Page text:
The prosecution counsel, Mr. Lawal Pedro (SAN), in his submission, urged the court to convict the defendants based on circumstantial evidence before it, adding that some of the prosecution witnesses were either dead, retired or were unwilling to help the course of justice. He maintained that the accused could not prove their innocence based on the argument that they were not present at the scene of the crime since conspiracy in criminal law takes place when there is the meeting of minds.
“In considering the compelling evidence, it is clear that she was murdered by the government of the day because of her role in demanding for the release and restoration of her husband’s mandate,” he said, urging the court to declare them guilty as charged.
Al-Mustapha and Shofolahan, were charged 13 years ago with conspiracy and murder of Kudirat. They closed their defence on August 17, 2011 before the judge adjourned the matter for adoption of written addresses.
Before then, Justice Dada had in a ruling on July 15, 2011, directed Al-Mustapha and Shofolahan to open their defence after she dismissed their no-case submission. She held that the accused had case to answer in the murder of Kudirat.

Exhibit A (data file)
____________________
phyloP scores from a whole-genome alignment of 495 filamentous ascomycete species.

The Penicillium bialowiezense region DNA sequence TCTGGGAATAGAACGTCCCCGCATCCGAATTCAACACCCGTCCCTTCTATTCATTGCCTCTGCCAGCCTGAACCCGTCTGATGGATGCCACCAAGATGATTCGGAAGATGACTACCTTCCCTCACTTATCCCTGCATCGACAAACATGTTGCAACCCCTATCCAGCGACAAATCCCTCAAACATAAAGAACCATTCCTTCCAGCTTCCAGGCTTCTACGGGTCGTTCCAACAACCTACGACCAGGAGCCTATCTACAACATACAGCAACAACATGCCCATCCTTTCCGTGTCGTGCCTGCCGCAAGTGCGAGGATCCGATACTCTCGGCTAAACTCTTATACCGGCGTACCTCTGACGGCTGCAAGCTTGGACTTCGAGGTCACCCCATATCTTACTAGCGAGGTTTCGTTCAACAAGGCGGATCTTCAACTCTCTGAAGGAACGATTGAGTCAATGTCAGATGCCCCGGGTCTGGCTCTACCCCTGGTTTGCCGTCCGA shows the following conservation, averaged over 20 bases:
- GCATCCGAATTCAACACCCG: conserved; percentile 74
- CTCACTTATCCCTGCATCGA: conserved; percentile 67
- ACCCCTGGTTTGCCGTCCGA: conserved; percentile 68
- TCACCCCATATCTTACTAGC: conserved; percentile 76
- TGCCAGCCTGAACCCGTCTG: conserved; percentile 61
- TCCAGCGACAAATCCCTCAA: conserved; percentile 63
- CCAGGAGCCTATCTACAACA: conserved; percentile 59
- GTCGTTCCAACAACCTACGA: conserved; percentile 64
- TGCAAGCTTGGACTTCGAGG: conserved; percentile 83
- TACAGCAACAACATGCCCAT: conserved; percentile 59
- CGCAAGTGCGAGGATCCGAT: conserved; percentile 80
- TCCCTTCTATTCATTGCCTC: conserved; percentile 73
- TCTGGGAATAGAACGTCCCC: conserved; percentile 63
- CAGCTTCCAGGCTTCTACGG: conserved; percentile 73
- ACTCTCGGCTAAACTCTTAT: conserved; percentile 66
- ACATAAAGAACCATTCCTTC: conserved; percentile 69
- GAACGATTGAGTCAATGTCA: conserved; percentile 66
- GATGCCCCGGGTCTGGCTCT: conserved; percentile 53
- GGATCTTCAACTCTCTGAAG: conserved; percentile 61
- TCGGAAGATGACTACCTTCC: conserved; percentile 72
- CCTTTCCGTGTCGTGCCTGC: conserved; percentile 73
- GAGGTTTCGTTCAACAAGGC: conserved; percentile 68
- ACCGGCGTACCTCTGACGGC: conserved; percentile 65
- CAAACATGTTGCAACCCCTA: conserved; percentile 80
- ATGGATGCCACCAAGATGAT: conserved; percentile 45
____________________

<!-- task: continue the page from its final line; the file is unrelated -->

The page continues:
In his testimonies, Al-Mustapha accused a former Head of State, Gen. Abdusalami Abubakar of being responsible for his long incarceration out of fear that he would divulge the secrets of how Abacha and Abiola died. He also disclosed that former chairman of the Economic and Financial Crimes Commission (EFCC), Mallam Nuhu Ribadu, who was then a Police officer was under instruction to kill him but that non-cooperation of the then Commissioner of Police in Lagos State, Mr. Mike Okiro, saved him from death. Ribadu promptly denied the allegation.
Led in evidence by his counsel, Ojo, the former CSO also alleged that the government of Abubakar withdrew $200 million, £75 million and N200 million to appease some South-West leaders in the wake of Abiola’s death in 1998.
He claimed that the leaders of Afenifere, including the late Abraham Adesanya and Bola Ige were used to delay the release of Abiola from detention until he was “murdered.”
In his bid to prove his allegation, Al-Mustapha tendered a video footage of the purported departure of the late Afenifere leaders from the Presidential Villa in Abuja, a day after Abiola died.
The video was shown in the open court, in which Adesanya, in company of Ige and others addressed journalists on what needed to be done after Abiola’s death.
Shofolahan also stunned the court in his defence by denying ever working directly for Kudirat. He also retracted all the statements he made before they were arraigned in 1998.